Panel of state ministers on agriculture marketing reforms tell Centre to have consistent stand on import-export policy
Contrary to the belief that deregulation will bring down food inflation, complete deregulation of agri markets in the states has actually increased transaction costs rather than reducing it. This was pointed by the ministry of agriculture appointed committee of state ministers on agriculture marketing reforms. The committee submitted its report last week. It said deregulation has not helped in attracting any investment from private sector.
The committee was set up to suggest reforms in agri-marketing in India and various amendments to be made in the Agriculture Produce Marketing Committee (APMC) Act by the states. Under the Act, state governments appoint a marketing board to monitor and facilitate trade of agriculture commodities.
It said that the Central government needs to have a more consistent stand in its import-export policy as any sudden switch-on and switch-off in policy impacts farmers adversely. Laying stress on organising farmers’ groups, the committee said it would enhance farmers' bargaining power. It would also shorten the food supply chain if direct marketing or sourcing could be done.
Call for unified national market
They laid stress on need to have a stable and long term national policy on storage and movement of agricultural produce to achieve the objective of unified national market. The state ministers added that under essential commodities act, there is a need to have distinction between genuine service providers and black marketers/hoarders. Only this way better services could be given to the farmers.
The committee recommended diversion of 10-15 per cent of Rashtriya Krishi Vikas Yojana (RKVY) funds for marketing infrastructure. They also stressed on need for states to promote PPP model for infrastructure development and exempt market fee on trade transaction taking place inside the private market yard.
In order to enhance the private sector investment in marketing infrastructure development projects, there is a need to provide subsidy/viability gap funding for such investments, being long gestation period projects and treat them “as infrastructure project” so as to attract FDI and ECB for their development.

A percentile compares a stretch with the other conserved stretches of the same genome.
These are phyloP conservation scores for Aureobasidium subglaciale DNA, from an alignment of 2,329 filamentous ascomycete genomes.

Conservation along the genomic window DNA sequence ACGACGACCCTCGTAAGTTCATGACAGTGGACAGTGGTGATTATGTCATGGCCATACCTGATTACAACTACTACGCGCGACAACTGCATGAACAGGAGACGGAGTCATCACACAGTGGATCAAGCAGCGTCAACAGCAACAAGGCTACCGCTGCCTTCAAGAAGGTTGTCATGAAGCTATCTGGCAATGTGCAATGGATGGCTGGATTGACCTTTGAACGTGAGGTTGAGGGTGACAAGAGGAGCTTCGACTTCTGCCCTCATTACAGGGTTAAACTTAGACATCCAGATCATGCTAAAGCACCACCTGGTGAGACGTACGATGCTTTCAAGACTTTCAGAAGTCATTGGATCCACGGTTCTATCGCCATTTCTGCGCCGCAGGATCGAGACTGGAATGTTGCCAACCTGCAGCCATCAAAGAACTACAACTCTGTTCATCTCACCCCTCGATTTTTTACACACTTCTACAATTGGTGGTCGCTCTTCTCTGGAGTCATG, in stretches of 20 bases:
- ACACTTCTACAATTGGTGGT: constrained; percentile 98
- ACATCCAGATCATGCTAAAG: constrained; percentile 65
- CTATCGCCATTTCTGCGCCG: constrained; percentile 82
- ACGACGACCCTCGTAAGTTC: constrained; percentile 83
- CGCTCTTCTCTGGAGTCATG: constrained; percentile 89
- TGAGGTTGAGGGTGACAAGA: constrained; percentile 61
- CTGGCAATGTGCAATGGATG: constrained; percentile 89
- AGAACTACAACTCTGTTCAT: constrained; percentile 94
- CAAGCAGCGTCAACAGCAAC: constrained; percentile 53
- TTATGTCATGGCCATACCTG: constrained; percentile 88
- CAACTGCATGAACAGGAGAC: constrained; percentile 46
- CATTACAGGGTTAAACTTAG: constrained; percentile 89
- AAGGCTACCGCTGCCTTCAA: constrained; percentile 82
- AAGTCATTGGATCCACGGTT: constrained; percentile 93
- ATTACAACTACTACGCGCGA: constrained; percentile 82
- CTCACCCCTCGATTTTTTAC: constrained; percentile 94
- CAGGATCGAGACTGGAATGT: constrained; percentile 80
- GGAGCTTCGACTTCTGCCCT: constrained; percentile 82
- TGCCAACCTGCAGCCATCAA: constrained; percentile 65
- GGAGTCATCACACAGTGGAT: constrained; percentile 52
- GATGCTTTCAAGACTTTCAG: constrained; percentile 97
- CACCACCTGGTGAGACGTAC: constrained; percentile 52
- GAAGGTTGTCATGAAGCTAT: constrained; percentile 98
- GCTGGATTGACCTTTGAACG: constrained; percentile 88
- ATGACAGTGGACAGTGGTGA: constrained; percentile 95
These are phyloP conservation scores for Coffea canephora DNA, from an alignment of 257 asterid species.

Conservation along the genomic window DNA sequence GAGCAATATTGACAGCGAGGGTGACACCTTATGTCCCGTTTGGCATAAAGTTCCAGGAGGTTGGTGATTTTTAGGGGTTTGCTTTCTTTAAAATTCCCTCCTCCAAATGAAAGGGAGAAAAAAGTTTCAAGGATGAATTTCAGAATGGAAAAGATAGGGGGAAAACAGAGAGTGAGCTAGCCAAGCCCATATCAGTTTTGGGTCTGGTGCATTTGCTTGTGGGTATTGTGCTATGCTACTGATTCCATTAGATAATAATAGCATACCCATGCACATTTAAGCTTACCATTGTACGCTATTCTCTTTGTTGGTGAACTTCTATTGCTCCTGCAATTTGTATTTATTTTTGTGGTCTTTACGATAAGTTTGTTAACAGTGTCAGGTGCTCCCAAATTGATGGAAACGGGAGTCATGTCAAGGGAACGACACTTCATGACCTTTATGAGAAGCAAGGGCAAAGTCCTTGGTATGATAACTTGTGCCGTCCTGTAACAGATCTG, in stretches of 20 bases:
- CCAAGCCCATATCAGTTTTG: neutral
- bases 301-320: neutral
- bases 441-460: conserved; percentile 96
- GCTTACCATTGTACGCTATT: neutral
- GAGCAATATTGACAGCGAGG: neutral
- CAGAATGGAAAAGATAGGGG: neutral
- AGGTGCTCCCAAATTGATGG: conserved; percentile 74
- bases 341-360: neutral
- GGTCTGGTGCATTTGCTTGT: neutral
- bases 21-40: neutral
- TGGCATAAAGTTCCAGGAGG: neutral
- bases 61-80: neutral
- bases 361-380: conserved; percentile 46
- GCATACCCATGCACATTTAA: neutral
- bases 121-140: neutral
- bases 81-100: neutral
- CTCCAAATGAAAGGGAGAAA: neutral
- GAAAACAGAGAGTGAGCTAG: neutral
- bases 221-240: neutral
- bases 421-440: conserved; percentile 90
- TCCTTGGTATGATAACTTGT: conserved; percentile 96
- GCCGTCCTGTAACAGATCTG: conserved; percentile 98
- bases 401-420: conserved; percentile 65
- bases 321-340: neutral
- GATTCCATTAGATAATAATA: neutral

However, the committee said that states can levy minimum user charges (in lieu of market fee) for developing general infrastructures like rural roads, preferably not exceeding 0.5 per cent of the value of produce transacted for the use of any facilities created by the states/APMCs. State governments should also explore areas for private investments and PPP projects for market and marketing infrastructure development, the panel said.
Rationalization of market fee, commission charges
The committee said that if a person has already paid mandi fee in a state where it procures agriculture produce and brings the same to another state for processing, no mandi fee should be charged. Mandi fee should be levied on primary agricultural produce only and not on secondary agriculture produce (processed agricultural produce) like gram flour, refined flour and Ghee. However, user charges can be levied based on the use of infrastructure and services.
Market fee/cess, including rural development fund, social development fund and purchase tax should be maximum 2 per cent of the value of the produce and the commission charges should be not more than 2 per cent for food grains/oilseeds and 4 per cent for fruit and vegetables. It is necessary to link the mandi fee with the services and infrastructure being provided for transaction in agricultural commodities. If the direct marketing entrepreneur provides minimum specified infrastructure facility to the farmers, the concerned state/APMC should waive off market fee on such direct marketing, the panel said.
In some of the states, there are check-gates for recovery of market fee, which hinder smooth movement of agricultural commodities and leads to wastages, especially in perishables like fruit and vegetables. States should take Initiative to remove such physical barriers, if any, the report recommends.
|Recommended agri-market reforms|
|- States should promote formation of Self Help Groups, Farmers/Commodity Interest Groups|
|- Present system of licensing of traders/commission agents must be substituted with a modern and progressive system of registration which is more transparent|
|- Setting up of private wholesale markets and terminal market complex for development of infrastructure to facilitate backward and forward linkages to the farmers and entrepreneurs|
|- Unified Single Registration (USR) for main market and collection centres. Validity for USR and collection centres should not be less than five years. The private agriculture markets should be given exemption on land ceiling|
|- CEO of the market committee may be appointed from outside the cadre or existing personnel may be given professional training to manage the APMCs efficiently|
|- Independent regulator for market operation|
|- Private markets should be treated at par with the existing APMCs and there should be simplified procedure for registration/ licensing. The requirement of the security and bank guarantee should be reasonable to facilitate entrepreneur for development of need based market infrastructure in the country|
We are a voice to you; you have been a support to us. Together we build journalism that is independent, credible and fearless. You can further help us by making a donation. This will mean a lot for our ability to bring you news, perspectives and analysis from the ground so that we can make change together.
Comments are moderated and will be published only after the site moderator’s approval. Please use a genuine email ID and provide your name. Selected comments may also be used in the ‘Letters’ section of the Down To Earth print edition.